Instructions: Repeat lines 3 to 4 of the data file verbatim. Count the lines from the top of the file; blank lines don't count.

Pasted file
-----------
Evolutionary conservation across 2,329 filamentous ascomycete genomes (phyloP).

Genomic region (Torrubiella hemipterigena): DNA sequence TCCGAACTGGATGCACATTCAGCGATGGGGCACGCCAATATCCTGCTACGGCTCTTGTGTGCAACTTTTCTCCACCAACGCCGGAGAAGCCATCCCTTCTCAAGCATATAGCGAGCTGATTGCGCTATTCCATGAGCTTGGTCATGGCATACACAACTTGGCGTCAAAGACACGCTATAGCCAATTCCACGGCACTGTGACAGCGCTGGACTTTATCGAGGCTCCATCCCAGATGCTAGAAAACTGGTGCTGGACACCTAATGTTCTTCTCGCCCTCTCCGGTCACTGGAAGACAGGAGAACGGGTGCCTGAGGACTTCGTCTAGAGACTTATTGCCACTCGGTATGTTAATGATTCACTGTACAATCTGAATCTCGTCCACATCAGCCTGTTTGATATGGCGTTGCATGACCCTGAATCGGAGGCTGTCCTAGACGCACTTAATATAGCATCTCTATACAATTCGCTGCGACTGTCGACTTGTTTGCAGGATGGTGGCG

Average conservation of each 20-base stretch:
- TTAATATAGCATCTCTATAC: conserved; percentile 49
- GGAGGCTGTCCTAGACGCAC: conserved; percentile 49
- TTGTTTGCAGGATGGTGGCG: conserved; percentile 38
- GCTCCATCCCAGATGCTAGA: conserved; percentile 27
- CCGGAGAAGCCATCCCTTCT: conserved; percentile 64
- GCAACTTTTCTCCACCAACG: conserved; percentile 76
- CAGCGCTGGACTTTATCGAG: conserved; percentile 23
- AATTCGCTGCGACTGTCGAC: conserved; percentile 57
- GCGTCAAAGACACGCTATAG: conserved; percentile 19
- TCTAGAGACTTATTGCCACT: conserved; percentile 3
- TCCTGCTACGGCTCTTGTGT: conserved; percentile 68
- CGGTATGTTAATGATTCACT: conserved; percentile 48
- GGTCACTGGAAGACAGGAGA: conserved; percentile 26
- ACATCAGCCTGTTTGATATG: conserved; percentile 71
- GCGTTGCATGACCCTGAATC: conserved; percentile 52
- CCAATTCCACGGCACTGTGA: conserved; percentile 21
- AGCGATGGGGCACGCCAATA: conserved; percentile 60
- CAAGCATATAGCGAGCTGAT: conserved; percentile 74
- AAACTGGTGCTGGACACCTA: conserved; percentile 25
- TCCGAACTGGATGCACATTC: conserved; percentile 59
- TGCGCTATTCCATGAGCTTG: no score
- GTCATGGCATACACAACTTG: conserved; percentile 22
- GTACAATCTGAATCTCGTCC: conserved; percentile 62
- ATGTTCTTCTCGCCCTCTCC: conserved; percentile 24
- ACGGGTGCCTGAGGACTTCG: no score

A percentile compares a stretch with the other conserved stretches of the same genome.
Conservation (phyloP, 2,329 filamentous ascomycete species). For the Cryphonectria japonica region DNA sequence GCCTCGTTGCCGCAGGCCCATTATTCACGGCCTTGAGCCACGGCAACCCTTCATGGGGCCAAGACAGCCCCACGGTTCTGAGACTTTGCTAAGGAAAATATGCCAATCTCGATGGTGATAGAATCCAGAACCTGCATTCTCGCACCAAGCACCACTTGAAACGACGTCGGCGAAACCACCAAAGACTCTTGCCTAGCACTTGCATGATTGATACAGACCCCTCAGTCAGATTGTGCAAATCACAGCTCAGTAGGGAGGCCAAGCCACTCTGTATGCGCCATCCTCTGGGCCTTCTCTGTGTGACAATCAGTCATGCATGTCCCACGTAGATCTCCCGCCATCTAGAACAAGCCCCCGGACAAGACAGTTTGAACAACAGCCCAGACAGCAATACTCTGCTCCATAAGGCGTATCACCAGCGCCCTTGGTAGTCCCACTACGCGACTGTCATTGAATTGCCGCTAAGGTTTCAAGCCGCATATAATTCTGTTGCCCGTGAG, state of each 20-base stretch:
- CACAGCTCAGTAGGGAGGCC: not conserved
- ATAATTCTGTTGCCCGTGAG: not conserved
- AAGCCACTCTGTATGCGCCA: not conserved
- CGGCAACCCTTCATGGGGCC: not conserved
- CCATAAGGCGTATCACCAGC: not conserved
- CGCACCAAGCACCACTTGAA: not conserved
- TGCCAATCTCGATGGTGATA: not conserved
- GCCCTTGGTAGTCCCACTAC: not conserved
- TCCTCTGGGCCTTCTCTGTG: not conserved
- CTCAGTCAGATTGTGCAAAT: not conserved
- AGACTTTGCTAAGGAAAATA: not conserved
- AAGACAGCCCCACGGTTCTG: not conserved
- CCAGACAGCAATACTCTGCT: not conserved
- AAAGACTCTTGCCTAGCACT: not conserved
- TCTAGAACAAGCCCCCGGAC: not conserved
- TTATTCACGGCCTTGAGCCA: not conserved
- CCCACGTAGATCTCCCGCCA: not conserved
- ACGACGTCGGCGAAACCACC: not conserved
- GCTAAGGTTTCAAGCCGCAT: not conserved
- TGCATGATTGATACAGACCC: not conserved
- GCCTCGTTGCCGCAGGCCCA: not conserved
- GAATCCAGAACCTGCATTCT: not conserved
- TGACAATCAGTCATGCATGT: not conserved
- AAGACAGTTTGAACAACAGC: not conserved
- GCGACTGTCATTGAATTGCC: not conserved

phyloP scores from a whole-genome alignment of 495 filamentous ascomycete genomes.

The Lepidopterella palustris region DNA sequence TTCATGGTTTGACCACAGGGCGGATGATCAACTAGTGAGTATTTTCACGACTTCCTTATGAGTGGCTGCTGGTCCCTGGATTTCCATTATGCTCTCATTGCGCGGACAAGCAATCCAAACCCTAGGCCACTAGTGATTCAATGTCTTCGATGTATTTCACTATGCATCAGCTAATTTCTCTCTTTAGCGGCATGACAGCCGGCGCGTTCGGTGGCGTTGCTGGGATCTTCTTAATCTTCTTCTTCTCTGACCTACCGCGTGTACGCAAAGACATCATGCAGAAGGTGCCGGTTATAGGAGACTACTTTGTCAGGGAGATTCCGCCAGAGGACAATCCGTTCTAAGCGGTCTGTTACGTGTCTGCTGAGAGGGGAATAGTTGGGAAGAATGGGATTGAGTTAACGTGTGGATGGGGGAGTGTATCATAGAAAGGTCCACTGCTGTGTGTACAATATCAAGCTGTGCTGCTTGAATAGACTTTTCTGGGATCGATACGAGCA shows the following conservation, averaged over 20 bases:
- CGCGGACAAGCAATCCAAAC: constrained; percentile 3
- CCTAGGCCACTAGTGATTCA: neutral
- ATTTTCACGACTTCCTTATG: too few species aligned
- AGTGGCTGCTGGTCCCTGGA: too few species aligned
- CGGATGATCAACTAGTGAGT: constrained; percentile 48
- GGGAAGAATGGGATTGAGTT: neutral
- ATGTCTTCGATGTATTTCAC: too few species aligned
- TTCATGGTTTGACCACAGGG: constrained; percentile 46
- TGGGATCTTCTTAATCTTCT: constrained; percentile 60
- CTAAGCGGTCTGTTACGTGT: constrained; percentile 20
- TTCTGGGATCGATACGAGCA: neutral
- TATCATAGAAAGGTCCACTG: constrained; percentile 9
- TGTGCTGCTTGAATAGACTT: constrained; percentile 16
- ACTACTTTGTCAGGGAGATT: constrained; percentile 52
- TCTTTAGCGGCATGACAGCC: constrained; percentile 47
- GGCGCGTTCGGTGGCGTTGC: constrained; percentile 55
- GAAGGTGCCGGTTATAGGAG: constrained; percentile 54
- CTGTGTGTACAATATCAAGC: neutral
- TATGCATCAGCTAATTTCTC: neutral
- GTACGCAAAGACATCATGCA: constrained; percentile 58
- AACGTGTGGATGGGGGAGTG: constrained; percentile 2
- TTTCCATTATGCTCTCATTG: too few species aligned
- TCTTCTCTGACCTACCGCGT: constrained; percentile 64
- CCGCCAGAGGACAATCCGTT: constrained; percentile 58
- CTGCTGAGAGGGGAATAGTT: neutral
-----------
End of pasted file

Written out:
Average conservation of each 20-base stretch:
- TTAATATAGCATCTCTATAC: conserved; percentile 49